5. BOOK REVIEW DISCUSSION: MUSLIM COSMOPOLITANISM: SOUTHEAST ASIAN ISLAM IN COMPARATIVE PERSPECTIVE
With author Dr Khairudin Aljunied [ The Center for Research on Southeast Asia – www.cenrsea.com ] – Associate Professor of Intellectual and Social History of the Malay World at National University of Singapore (NUS)
Cosmopolitan ideals and pluralist tendencies have been employed creatively and adapted carefully by Muslim individuals, societies and institutions in modern Southeast Asia to produce the necessary contexts for mutual tolerance and shared respect between and within different groups in society. Organised around six key themes that interweave the connected histories of three countries in Southeast Asia – Singapore, Malaysia and Indonesia – this book shows the ways in which historical actors have promoted better understanding between Muslims and non-Muslims in the region. Case studies from across these countries of the Malay world take in the rise of the network society in the region in the 1970s up until the early 21st century, providing a panoramic view of Muslim cosmopolitan practices, outlook and visions in the region. Key Features • Organised around 3 key sections: places (covering trade, blogging, sacred spaces); people (covering intellectuals, women); and politics (covering states) • Unique in focusing on Muslim cosmopolitanisms in Southeast Asia • Shows how local, regional and global factors interact to give rise to cosmopolitan forms of thinking • Provides a counterpoint to a perception of Islam as a divisive force in society
Date and time: Sunday 7th March 2021 @12.30pm UK/London
6. BOOK LAUNCH REVIEW DISCUSSION: ISLAMIC THEOLOGY AND THE PROBLEM OF EVIL
With author Dr Safaruk Chowdhury [ The Centre for Islamic Analytic Theology Research – www.islamicanalytictheology.org ] and researcher at Cambridge Muslim College [CMC]
Like their Jewish and Christian co-religionists, Muslims have grappled with how God, who is perfectly good, compassionate, merciful, powerful, and wise permits intense and profuse evil and suffering in the world. At its core, Islamic Theology and the Problem of Evil explores four different problems of evil: human disability, animal suffering, evolutionary natural selection, and Hell.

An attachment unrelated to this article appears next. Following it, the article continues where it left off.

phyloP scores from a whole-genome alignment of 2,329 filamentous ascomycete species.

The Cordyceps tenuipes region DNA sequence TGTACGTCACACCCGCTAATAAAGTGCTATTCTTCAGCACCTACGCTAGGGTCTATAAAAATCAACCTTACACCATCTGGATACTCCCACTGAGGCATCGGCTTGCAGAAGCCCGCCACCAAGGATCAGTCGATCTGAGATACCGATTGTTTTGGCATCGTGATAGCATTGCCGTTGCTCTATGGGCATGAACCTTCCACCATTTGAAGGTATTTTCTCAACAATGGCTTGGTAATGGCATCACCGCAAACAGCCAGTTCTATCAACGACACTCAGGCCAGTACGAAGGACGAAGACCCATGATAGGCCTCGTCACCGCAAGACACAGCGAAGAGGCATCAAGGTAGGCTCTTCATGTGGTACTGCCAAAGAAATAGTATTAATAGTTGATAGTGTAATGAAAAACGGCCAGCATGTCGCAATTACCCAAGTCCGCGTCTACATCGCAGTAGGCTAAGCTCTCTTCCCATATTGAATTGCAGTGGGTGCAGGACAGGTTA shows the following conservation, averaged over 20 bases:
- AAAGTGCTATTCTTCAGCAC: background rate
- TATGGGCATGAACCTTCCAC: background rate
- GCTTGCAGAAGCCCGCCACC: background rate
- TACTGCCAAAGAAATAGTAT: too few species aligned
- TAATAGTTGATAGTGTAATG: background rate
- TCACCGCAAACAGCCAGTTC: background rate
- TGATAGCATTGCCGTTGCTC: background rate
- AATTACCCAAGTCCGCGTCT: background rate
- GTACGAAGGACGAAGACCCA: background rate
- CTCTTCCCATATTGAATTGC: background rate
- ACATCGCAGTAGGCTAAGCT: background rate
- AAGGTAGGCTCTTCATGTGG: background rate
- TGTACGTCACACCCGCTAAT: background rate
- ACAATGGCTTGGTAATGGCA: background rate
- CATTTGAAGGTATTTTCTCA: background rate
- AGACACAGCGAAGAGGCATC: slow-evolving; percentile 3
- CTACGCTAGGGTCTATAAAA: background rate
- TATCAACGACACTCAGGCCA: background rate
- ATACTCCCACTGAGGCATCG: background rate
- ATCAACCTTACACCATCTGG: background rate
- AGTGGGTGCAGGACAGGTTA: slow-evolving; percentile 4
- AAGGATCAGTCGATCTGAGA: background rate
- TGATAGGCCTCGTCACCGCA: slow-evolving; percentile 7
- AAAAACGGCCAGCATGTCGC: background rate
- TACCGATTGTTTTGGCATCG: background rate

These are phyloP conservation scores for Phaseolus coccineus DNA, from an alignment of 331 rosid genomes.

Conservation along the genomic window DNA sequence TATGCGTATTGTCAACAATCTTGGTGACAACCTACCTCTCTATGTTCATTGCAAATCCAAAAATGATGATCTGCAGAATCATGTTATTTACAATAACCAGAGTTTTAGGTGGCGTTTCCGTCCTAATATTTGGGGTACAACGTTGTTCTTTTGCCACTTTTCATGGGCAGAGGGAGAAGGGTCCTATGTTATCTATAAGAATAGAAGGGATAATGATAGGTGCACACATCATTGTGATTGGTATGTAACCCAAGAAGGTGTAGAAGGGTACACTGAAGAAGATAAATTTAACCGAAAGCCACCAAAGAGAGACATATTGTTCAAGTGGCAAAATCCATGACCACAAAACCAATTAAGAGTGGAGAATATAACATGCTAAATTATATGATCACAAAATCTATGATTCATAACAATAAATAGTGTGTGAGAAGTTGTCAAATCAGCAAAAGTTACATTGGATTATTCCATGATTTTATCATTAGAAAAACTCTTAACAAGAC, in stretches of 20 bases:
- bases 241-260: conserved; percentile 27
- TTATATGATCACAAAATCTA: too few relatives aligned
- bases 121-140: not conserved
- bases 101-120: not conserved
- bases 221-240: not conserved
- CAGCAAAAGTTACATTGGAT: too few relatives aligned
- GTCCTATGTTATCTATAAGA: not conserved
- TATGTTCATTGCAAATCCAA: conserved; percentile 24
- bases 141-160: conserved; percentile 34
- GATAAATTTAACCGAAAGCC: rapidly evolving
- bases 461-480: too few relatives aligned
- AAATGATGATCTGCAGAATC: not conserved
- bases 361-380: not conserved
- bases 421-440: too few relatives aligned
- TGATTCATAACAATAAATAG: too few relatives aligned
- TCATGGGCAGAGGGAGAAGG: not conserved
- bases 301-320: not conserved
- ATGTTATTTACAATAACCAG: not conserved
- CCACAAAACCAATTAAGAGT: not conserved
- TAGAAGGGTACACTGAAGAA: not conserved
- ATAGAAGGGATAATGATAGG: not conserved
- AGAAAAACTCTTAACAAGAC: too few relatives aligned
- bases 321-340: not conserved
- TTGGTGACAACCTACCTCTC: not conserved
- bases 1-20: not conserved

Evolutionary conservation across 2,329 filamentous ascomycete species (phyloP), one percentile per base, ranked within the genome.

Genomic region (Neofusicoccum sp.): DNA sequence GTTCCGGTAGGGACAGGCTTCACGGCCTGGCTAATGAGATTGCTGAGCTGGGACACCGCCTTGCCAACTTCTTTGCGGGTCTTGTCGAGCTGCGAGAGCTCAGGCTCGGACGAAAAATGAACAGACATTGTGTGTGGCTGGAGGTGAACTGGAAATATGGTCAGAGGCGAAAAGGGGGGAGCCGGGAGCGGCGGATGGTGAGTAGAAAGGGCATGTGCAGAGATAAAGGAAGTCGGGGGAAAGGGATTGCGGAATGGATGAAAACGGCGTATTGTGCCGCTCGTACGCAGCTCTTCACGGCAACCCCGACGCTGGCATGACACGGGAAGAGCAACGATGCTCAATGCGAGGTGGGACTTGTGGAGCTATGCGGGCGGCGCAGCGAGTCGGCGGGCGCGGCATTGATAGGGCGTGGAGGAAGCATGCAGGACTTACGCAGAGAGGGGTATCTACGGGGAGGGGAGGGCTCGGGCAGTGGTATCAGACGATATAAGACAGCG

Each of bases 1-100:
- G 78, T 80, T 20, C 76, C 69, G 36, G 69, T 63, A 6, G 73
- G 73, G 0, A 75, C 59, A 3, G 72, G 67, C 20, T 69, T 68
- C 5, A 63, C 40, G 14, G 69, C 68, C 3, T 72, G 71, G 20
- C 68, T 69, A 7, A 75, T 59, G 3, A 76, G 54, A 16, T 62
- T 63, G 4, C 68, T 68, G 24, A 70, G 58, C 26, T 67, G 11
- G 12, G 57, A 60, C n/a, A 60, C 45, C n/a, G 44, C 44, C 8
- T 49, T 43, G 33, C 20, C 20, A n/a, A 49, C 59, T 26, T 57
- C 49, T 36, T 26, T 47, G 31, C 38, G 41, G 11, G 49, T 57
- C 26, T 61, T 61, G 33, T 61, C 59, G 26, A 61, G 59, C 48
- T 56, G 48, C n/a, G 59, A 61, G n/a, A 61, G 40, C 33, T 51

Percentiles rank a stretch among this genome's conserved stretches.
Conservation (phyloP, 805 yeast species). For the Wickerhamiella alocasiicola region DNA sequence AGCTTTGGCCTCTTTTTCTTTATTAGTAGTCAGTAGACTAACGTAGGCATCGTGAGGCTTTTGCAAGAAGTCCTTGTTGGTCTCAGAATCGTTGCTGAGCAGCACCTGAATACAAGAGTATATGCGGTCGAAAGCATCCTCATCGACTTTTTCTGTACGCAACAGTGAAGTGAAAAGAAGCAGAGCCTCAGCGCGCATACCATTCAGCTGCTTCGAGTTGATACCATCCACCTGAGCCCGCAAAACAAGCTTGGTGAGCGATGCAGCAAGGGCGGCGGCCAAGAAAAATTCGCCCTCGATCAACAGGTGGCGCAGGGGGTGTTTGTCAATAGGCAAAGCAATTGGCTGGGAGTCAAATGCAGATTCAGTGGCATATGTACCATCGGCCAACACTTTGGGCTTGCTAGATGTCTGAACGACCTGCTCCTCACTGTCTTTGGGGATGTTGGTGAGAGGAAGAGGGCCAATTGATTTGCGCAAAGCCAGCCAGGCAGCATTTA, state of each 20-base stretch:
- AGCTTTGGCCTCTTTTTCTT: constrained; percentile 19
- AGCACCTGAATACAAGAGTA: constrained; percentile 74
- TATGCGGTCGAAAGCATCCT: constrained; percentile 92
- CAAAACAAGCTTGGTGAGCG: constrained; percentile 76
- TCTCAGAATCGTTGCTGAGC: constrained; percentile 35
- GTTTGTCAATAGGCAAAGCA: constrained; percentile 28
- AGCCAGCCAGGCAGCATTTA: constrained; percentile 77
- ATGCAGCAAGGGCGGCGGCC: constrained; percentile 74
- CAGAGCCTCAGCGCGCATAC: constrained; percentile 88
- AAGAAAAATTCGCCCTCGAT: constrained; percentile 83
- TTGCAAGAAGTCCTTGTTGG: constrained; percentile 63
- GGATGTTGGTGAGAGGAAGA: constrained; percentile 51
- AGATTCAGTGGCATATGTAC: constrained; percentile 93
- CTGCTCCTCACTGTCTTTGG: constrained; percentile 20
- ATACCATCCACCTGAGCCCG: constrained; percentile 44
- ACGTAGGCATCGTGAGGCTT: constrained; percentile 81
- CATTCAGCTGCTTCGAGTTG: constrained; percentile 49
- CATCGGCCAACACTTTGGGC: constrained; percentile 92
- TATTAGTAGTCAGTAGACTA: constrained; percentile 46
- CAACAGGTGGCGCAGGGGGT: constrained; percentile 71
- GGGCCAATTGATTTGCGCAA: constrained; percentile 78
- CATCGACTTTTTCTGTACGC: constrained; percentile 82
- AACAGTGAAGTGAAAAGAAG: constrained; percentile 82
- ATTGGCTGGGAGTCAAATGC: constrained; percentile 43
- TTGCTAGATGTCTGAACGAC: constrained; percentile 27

Each study argues in favor of a particular kind of explanation or justification (theodicy) for the respective evil. Safaruk Chowdhury unpacks the notion of evil and its conceptualization within the mainstream Sunni theological tradition, and the various ways in which theologians and philosophers within that tradition have advanced different types of theodicies. He not only builds on previous works on the topic, but also looks at kinds of theodicies previously unexplored within Islamic theology, such as an evolutionary theodicy.
Distinguished by its application of an analytic-theology approach to the subject and drawing on insights from works of both medieval Muslim theologians and philosophers and contemporary philosophers of religion, this novel and highly systematic study will appeal to students and scholars, not only of theology but of philosophy as well.
Date and time: Saturday 3rd April 2021 @4pm UK/London
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Resources have already been allocated and this is a not-for-profit endevour to raise the levels of religious and cultural literacy to the public and connect academia to wider society it serves to make it making it relevant and transformative.
1. Once you have registered, you will receive an initial confirmation via eventbrite and ON THE DAY of the session, you will be sent a final email with instructions and link.
2. As we have limited allocation of participants, once the link is sent and active, it will be on first come, first basis. We may or not choose to stream the session live on Facebook or YouTube.
3. Program outline will only be provided on the day and there will be plenty of time for Q & A.
4. Participants are requested make their own notes and any recordings by participants are to be kept for private purposes and not to be shared across social media or other online platforms – This is to safeguard the intelectual property of the speakers from any misquotations and misunderstanding during the live sessions. The same applies with the host and organisers.